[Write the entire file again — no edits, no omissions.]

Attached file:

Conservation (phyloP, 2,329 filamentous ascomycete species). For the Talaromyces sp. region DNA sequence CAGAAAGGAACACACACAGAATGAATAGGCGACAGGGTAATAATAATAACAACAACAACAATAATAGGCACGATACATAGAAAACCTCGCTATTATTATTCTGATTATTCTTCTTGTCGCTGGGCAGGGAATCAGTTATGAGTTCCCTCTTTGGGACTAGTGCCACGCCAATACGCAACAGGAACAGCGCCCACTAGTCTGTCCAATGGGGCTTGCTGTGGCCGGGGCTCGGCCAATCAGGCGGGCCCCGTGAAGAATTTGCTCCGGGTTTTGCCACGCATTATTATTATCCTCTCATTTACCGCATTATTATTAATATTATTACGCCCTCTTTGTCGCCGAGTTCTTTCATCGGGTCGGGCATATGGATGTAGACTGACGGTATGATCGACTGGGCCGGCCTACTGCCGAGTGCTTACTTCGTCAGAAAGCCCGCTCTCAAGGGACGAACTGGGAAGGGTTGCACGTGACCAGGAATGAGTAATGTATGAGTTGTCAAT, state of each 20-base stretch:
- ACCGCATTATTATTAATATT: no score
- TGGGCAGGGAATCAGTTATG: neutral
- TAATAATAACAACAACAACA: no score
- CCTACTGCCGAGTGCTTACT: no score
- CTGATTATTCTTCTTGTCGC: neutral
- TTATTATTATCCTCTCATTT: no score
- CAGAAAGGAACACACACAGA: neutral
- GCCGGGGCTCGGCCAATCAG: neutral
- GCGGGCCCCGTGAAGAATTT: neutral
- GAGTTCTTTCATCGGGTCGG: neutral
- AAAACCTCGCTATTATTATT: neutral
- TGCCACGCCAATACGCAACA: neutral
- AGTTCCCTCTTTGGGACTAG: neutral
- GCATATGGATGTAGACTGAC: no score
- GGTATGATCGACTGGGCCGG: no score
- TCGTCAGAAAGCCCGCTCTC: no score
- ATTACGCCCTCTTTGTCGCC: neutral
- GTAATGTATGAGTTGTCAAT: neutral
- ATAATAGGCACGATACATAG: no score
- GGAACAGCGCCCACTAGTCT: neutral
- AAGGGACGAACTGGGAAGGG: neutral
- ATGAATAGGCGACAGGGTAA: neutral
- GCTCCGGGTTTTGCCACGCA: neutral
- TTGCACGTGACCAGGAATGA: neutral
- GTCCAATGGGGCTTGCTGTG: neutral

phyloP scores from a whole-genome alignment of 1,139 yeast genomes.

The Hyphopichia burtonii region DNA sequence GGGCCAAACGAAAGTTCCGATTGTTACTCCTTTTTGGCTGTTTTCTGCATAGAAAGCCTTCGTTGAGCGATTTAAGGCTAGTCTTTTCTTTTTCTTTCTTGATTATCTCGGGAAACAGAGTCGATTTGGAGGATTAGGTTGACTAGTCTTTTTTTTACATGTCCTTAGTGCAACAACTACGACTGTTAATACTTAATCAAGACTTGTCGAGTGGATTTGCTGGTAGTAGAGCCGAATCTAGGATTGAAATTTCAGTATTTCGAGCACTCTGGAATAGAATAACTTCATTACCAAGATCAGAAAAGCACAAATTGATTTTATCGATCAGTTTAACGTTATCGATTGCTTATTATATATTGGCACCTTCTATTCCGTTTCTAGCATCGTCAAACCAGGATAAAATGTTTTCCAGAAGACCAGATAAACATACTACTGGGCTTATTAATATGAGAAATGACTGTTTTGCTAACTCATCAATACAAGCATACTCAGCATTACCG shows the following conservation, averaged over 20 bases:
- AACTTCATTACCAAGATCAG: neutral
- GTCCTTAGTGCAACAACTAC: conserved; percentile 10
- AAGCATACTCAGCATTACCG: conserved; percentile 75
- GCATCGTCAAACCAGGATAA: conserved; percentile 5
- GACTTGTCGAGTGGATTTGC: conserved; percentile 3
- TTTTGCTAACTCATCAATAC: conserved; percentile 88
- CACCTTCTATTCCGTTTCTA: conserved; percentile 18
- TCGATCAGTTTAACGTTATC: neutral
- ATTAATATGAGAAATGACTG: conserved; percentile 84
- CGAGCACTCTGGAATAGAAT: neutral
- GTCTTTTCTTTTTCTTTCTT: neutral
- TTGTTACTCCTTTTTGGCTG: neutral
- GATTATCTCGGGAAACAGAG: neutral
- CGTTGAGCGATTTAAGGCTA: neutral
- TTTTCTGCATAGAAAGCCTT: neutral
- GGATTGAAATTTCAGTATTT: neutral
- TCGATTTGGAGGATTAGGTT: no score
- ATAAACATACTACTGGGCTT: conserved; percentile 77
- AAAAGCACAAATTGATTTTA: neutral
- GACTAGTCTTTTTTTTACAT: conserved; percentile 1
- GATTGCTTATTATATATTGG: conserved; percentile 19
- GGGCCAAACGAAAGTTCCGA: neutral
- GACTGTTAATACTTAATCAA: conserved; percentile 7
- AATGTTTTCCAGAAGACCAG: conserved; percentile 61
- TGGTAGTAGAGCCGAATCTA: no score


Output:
Conservation (phyloP, 2,329 filamentous ascomycete species). For the Talaromyces sp. region DNA sequence CAGAAAGGAACACACACAGAATGAATAGGCGACAGGGTAATAATAATAACAACAACAACAATAATAGGCACGATACATAGAAAACCTCGCTATTATTATTCTGATTATTCTTCTTGTCGCTGGGCAGGGAATCAGTTATGAGTTCCCTCTTTGGGACTAGTGCCACGCCAATACGCAACAGGAACAGCGCCCACTAGTCTGTCCAATGGGGCTTGCTGTGGCCGGGGCTCGGCCAATCAGGCGGGCCCCGTGAAGAATTTGCTCCGGGTTTTGCCACGCATTATTATTATCCTCTCATTTACCGCATTATTATTAATATTATTACGCCCTCTTTGTCGCCGAGTTCTTTCATCGGGTCGGGCATATGGATGTAGACTGACGGTATGATCGACTGGGCCGGCCTACTGCCGAGTGCTTACTTCGTCAGAAAGCCCGCTCTCAAGGGACGAACTGGGAAGGGTTGCACGTGACCAGGAATGAGTAATGTATGAGTTGTCAAT, state of each 20-base stretch:
- ACCGCATTATTATTAATATT: no score
- TGGGCAGGGAATCAGTTATG: neutral
- TAATAATAACAACAACAACA: no score
- CCTACTGCCGAGTGCTTACT: no score
- CTGATTATTCTTCTTGTCGC: neutral
- TTATTATTATCCTCTCATTT: no score
- CAGAAAGGAACACACACAGA: neutral
- GCCGGGGCTCGGCCAATCAG: neutral
- GCGGGCCCCGTGAAGAATTT: neutral
- GAGTTCTTTCATCGGGTCGG: neutral
- AAAACCTCGCTATTATTATT: neutral
- TGCCACGCCAATACGCAACA: neutral
- AGTTCCCTCTTTGGGACTAG: neutral
- GCATATGGATGTAGACTGAC: no score
- GGTATGATCGACTGGGCCGG: no score
- TCGTCAGAAAGCCCGCTCTC: no score
- ATTACGCCCTCTTTGTCGCC: neutral
- GTAATGTATGAGTTGTCAAT: neutral
- ATAATAGGCACGATACATAG: no score
- GGAACAGCGCCCACTAGTCT: neutral
- AAGGGACGAACTGGGAAGGG: neutral
- ATGAATAGGCGACAGGGTAA: neutral
- GCTCCGGGTTTTGCCACGCA: neutral
- TTGCACGTGACCAGGAATGA: neutral
- GTCCAATGGGGCTTGCTGTG: neutral

phyloP scores from a whole-genome alignment of 1,139 yeast genomes.

The Hyphopichia burtonii region DNA sequence GGGCCAAACGAAAGTTCCGATTGTTACTCCTTTTTGGCTGTTTTCTGCATAGAAAGCCTTCGTTGAGCGATTTAAGGCTAGTCTTTTCTTTTTCTTTCTTGATTATCTCGGGAAACAGAGTCGATTTGGAGGATTAGGTTGACTAGTCTTTTTTTTACATGTCCTTAGTGCAACAACTACGACTGTTAATACTTAATCAAGACTTGTCGAGTGGATTTGCTGGTAGTAGAGCCGAATCTAGGATTGAAATTTCAGTATTTCGAGCACTCTGGAATAGAATAACTTCATTACCAAGATCAGAAAAGCACAAATTGATTTTATCGATCAGTTTAACGTTATCGATTGCTTATTATATATTGGCACCTTCTATTCCGTTTCTAGCATCGTCAAACCAGGATAAAATGTTTTCCAGAAGACCAGATAAACATACTACTGGGCTTATTAATATGAGAAATGACTGTTTTGCTAACTCATCAATACAAGCATACTCAGCATTACCG shows the following conservation, averaged over 20 bases:
- AACTTCATTACCAAGATCAG: neutral
- GTCCTTAGTGCAACAACTAC: conserved; percentile 10
- AAGCATACTCAGCATTACCG: conserved; percentile 75
- GCATCGTCAAACCAGGATAA: conserved; percentile 5
- GACTTGTCGAGTGGATTTGC: conserved; percentile 3
- TTTTGCTAACTCATCAATAC: conserved; percentile 88
- CACCTTCTATTCCGTTTCTA: conserved; percentile 18
- TCGATCAGTTTAACGTTATC: neutral
- ATTAATATGAGAAATGACTG: conserved; percentile 84
- CGAGCACTCTGGAATAGAAT: neutral
- GTCTTTTCTTTTTCTTTCTT: neutral
- TTGTTACTCCTTTTTGGCTG: neutral
- GATTATCTCGGGAAACAGAG: neutral
- CGTTGAGCGATTTAAGGCTA: neutral
- TTTTCTGCATAGAAAGCCTT: neutral
- GGATTGAAATTTCAGTATTT: neutral
- TCGATTTGGAGGATTAGGTT: no score
- ATAAACATACTACTGGGCTT: conserved; percentile 77
- AAAAGCACAAATTGATTTTA: neutral
- GACTAGTCTTTTTTTTACAT: conserved; percentile 1
- GATTGCTTATTATATATTGG: conserved; percentile 19
- GGGCCAAACGAAAGTTCCGA: neutral
- GACTGTTAATACTTAATCAA: conserved; percentile 7
- AATGTTTTCCAGAAGACCAG: conserved; percentile 61
- TGGTAGTAGAGCCGAATCTA: no score